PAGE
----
The film does certainly have its moments.  Movies about World War II era flyboys always come off a little corny to me, and this one isn’t really an exception, but some of the early air battles are handled pretty well and feature a nicely dynamic surround sound mix.  The raft scenes are also well done and the sequence where Zamperini escapes an Ariel strafing is particularly exciting while it lasts.  I’ve already mentioned that the P.O.W. camp scenes are a little anti-climactic, but I wouldn’t say they’re “bad” per se.  Miyavi and O’Connell have a certain chemistry and the give and take between the two characters isn’t uninteresting.  However, we do live in a world where The Bridge on the River Kwai, The Great Escape, Stalag 17, Cool Hand Luke, and The Shawshank Redemption all exists, so I can’t really get too excited by this section of the movie.  The scenes that fare less well are the flashbacks to Zamperini’s childhood and Olympic career that are intercut early in the film.  These scenes are just kind of stock and they lean too heavily on “inspirational” slogans.  That said, outside of those early scenes and some of the post-film title cards the movie isn’t too bad about telegraphing its message.

I guess the $10,000 question with this movie is “can Angelina Jolie direct.”  Well, the answer is “sort of.”  At the very least she’s proven herself to be perfectly competent behind the camera.  Did the film suggest to me that she’s a distinct auteur?  Not so much.  At best it suggested to me that she could be the next Ron Howard: a somewhat talented journeyman who can make middlingly crafted studio films that are good enough to satisfy audiences but don’t challenge them or do much of anything to advance the craft of cinema in any particularly notable way.  Still, I don’t know that this has been her last or best test.  At the end of the day Unbroken was maybe not the best story to try to adapt.  Zamperini’s story was certainly a testament to human endurance but it doesn’t fit the conventional Hollywood structure too well in spite of the film’s stringent attempts to do just that.  So, I can’t say I have a lot of respect for this movie, but I can’t really say I actively dislike it either.  It’s certainly “Oscar bait” but I didn’t get the same cynical vibe out of it that I expected to.  All told it’s a perfectly watchable and moderately entertaining drama, not something I will remember for long, but not something I really regret having seen either.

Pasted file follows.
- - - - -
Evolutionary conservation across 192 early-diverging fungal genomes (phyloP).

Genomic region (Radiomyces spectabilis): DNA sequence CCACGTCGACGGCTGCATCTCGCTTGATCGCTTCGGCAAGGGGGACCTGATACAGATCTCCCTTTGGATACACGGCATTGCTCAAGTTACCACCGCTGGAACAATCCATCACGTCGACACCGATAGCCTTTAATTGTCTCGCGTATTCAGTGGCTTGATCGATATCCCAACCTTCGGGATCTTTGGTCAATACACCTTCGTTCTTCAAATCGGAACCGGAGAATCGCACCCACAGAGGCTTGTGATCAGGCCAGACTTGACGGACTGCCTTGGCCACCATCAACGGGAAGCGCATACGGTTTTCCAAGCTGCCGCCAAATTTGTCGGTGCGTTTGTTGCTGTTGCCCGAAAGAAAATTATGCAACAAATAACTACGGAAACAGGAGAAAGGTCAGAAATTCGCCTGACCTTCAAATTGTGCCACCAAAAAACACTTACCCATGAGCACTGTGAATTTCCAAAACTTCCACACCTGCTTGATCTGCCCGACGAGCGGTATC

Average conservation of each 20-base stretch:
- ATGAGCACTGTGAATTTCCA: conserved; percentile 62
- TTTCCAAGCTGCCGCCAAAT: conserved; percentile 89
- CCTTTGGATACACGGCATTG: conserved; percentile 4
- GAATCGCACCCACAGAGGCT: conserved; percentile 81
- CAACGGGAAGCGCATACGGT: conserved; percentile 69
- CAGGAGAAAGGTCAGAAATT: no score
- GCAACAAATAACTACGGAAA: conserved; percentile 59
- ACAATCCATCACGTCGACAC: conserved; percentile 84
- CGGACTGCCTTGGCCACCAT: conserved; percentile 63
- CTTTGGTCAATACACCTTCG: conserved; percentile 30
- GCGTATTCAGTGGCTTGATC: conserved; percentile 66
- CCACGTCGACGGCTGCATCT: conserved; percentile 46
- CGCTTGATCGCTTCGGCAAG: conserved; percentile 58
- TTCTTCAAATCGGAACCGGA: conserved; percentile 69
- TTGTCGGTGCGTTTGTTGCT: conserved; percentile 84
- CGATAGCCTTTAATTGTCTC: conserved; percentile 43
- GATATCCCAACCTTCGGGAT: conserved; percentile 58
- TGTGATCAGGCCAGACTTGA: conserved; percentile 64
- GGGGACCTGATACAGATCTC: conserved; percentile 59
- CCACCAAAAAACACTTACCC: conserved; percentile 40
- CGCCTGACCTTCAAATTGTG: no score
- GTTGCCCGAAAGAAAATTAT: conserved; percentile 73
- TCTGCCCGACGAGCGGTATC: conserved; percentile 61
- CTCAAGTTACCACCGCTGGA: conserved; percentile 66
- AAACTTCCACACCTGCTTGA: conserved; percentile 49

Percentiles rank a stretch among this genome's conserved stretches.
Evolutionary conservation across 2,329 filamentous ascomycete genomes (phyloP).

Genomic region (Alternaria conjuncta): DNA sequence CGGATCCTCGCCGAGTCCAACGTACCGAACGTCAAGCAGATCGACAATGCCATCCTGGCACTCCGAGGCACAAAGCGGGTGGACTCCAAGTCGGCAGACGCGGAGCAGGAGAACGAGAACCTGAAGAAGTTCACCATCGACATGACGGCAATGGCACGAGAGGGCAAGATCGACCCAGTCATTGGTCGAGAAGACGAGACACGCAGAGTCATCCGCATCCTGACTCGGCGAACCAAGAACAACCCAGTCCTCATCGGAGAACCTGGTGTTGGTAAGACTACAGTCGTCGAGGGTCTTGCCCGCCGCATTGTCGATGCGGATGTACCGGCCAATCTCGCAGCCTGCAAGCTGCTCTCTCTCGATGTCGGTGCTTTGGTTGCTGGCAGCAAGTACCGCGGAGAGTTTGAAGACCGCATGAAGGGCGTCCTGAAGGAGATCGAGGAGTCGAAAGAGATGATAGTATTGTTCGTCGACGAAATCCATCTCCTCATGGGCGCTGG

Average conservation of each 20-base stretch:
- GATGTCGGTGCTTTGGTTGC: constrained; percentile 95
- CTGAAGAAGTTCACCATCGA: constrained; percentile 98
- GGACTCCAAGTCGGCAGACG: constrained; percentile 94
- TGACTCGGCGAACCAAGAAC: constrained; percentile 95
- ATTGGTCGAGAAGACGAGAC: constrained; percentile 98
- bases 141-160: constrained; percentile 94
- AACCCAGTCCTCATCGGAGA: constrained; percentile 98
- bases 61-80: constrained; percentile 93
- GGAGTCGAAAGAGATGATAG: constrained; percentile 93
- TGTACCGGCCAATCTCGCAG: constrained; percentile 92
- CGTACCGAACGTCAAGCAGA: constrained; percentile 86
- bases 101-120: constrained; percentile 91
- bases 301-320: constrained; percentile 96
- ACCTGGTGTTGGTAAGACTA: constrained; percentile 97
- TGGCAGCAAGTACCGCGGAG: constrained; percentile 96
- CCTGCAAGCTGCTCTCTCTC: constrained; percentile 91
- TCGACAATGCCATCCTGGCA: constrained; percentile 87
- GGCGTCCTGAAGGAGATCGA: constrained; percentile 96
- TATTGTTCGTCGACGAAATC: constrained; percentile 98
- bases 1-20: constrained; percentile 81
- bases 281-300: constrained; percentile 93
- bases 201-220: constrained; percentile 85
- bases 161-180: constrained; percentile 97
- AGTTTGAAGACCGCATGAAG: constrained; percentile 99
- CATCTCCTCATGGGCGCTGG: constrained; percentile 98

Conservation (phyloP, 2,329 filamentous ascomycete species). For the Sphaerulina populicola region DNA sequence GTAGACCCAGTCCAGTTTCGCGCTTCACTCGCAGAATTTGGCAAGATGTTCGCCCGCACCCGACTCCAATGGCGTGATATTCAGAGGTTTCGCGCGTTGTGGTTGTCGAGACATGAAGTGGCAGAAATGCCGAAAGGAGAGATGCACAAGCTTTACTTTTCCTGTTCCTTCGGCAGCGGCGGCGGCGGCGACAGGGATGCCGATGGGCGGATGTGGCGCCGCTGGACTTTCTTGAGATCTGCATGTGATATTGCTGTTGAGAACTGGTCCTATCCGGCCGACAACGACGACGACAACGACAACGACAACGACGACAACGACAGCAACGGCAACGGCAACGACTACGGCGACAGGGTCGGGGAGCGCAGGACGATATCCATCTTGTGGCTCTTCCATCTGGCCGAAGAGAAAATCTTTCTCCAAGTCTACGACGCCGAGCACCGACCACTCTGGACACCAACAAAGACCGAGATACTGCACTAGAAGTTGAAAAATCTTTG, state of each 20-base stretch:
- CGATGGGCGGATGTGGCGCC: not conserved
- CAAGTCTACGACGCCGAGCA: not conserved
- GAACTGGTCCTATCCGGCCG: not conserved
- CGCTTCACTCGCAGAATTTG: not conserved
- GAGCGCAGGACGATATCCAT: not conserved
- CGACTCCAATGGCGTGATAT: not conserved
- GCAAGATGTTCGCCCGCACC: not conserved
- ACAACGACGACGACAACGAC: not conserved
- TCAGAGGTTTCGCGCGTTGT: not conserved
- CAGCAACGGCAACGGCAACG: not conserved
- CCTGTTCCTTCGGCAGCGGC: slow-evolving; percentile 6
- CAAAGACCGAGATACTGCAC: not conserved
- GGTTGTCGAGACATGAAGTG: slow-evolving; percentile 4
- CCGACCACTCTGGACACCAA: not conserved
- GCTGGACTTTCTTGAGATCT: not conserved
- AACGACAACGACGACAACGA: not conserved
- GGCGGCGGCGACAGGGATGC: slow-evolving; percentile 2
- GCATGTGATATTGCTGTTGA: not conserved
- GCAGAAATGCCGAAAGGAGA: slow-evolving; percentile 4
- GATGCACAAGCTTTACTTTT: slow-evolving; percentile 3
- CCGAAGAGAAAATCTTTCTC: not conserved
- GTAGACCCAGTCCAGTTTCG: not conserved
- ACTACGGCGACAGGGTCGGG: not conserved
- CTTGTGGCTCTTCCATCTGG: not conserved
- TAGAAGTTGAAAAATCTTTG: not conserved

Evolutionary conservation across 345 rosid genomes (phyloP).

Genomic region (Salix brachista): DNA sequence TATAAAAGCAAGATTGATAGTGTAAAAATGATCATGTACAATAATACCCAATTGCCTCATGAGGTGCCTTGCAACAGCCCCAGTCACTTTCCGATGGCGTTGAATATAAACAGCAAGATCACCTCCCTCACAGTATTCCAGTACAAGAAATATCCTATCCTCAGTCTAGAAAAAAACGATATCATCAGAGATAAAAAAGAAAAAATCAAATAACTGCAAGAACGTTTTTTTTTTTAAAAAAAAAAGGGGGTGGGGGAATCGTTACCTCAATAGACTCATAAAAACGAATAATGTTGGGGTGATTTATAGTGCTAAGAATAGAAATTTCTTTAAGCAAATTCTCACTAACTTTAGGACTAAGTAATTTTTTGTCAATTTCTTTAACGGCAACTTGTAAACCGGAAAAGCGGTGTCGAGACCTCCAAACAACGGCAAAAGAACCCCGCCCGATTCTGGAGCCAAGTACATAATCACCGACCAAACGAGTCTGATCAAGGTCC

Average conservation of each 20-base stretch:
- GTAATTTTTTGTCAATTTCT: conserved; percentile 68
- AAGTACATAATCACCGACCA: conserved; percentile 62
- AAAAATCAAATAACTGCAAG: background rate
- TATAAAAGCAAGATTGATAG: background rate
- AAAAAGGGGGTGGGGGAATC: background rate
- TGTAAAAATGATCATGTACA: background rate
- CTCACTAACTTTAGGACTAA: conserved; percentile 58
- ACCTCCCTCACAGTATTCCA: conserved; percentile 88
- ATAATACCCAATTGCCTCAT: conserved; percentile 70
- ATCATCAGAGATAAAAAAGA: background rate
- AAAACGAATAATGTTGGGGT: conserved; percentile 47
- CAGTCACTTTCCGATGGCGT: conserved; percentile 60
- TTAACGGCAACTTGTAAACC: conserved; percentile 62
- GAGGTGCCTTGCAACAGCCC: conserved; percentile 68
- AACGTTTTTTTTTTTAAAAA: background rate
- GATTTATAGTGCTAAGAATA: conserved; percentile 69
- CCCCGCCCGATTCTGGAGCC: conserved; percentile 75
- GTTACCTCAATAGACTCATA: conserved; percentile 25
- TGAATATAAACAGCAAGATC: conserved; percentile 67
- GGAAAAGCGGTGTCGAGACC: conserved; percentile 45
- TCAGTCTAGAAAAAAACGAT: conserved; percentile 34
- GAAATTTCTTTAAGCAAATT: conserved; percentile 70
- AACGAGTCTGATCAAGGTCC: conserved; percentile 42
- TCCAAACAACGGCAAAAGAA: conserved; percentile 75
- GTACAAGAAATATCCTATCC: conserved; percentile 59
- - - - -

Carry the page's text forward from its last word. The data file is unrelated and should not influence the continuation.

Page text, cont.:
*** out of Four

Leave a Reply

Fill in your details below or click an icon to log in:

WordPress.com Logo

You are commenting using your WordPress.com account. Log Out /  Change )

Google photo

You are commenting using your Google account. Log Out /  Change )

Twitter picture

You are commenting using your Twitter account. Log Out /  Change )

Facebook photo

You are commenting using your Facebook account. Log Out /  Change )

Connecting to %s